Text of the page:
Sleep Mode

07/08/2002 |

Putting Computer Monitors to Bed

It’s summertime and the livin’ is easy. July is a great month for picnics, baseball, vacations, and napping – especially for energy- sapping computer monitors.

EnergyStar®, a U.S. Environmental Protection Agency (EPA) program to promote energy efficiency, estimates that 45 percent of the nation’s computers are not enabled for monitor power management, costing U.S. business and organizations $900 million a year.

Computers were the first products to be labeled with the EnergyStar label, back in the early 1990s, says Steven Ryan, program manager for Power Management Initiative, U.S. EPA, EnergyStar Program. “EnergyStar-labeled computers reduce energy consumption by automatically shifting into a sleep mode after a certain period of time. Recently, we came across some data that indicated that people are turning off the sleep feature on their computers,” he explains.

Manufacturers are required to ship computers with the sleep mode feature enabled. Ryan explains that information technicians (IT) can very easily disable the feature. “From the research and the work we’ve been doing that gives us actual feedback, we realize that it’s more than 50 percent; in some cases, it’s more like 80 or 90 percent of computer monitors in any commercial building are not enabled for sleep mode,” he says.

Ryan believes that one of the reasons for the high disabling rates is that there can be certain problems that occur when computers go into sleep, such as people being dislocated from the network. “What we’ve done is focus on the monitors and getting the monitors to go to sleep.”

Ryan’s group focused on reducing the energy consumption of computer monitors because, depending on the type of computer and monitor, the difference in consumption can be 60/40 or even 70/30 in terms of energy usage for monitor vs. computer. Virtually nothing can go wrong when the monitor goes to sleep – thus avoiding the complications of possible network disconnects.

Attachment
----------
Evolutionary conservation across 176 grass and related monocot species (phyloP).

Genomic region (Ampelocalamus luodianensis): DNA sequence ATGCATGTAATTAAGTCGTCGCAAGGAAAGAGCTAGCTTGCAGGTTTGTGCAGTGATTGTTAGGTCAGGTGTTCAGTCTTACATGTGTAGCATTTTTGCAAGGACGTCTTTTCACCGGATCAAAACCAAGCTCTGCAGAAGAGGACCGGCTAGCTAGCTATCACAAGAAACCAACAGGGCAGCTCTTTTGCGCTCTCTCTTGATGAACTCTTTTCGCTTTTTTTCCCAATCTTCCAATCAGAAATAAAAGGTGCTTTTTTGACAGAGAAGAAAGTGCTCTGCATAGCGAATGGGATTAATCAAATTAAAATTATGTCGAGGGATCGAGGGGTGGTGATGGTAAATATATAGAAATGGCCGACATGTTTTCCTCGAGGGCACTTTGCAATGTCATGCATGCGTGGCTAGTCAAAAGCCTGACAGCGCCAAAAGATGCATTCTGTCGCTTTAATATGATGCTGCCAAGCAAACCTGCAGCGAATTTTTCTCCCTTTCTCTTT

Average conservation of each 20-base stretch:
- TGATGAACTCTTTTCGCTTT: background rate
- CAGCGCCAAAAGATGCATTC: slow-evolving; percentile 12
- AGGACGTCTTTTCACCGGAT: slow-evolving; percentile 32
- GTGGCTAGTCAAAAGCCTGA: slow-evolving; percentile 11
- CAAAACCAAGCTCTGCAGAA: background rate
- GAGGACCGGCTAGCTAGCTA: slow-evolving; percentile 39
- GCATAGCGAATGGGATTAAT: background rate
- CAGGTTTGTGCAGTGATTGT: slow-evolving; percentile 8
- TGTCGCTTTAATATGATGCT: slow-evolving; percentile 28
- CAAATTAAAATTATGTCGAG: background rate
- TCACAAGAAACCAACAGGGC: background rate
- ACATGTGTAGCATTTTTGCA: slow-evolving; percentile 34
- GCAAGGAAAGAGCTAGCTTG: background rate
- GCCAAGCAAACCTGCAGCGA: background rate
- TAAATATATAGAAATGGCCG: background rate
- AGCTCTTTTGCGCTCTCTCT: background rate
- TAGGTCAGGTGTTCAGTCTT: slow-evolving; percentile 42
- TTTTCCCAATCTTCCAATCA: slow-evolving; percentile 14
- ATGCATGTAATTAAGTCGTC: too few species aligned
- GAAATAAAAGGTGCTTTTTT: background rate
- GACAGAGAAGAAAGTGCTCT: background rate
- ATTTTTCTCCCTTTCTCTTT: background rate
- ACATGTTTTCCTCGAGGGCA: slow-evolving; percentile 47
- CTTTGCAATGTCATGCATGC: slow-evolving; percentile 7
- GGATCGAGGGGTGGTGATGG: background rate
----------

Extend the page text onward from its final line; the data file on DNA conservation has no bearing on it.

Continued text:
EnergyStar’s EZ Save software allows IT staff to install the program directly onto a network server. As users log onto the network, each computer is then automatically enabled to power down into sleep mode after a set period of idle time. It is up to the IT person to specify the period of time.

For every 1,000 computers with monitors in sleep mode, an organization can save about 200,000 kWh/yr. (depending on the price of electricity, that’s a savings of between $15,000 and $20,000 per year). Cisco Systems, as an example, has sleep-enabled roughly 30,000 of its estimated 50,000 computer monitors. That works out to be $500,000 – all with only 16 hours of IT staff time. When the enabling process is completed in all of Cisco Systems’ computers, the company estimates it will save as much as $1 million annually – a reduction of 8.5 million kWh per year.

EZ Wizard is an individual computer piece of software on a bunch of shareware sights that can be downloaded. With a click on the link for the EZ Wizard software, it will automatically set your monitor. Regardless of the size of an organization, the savings are measurable. A single enabled computer will save an average of $25 per year.

For computer monitors, napping is an easy, inexpensive, and effective way to rejuvenate energy costs and consumption.

Clara M.W. Vangen was formerly technologies editor at Buildings magazine.

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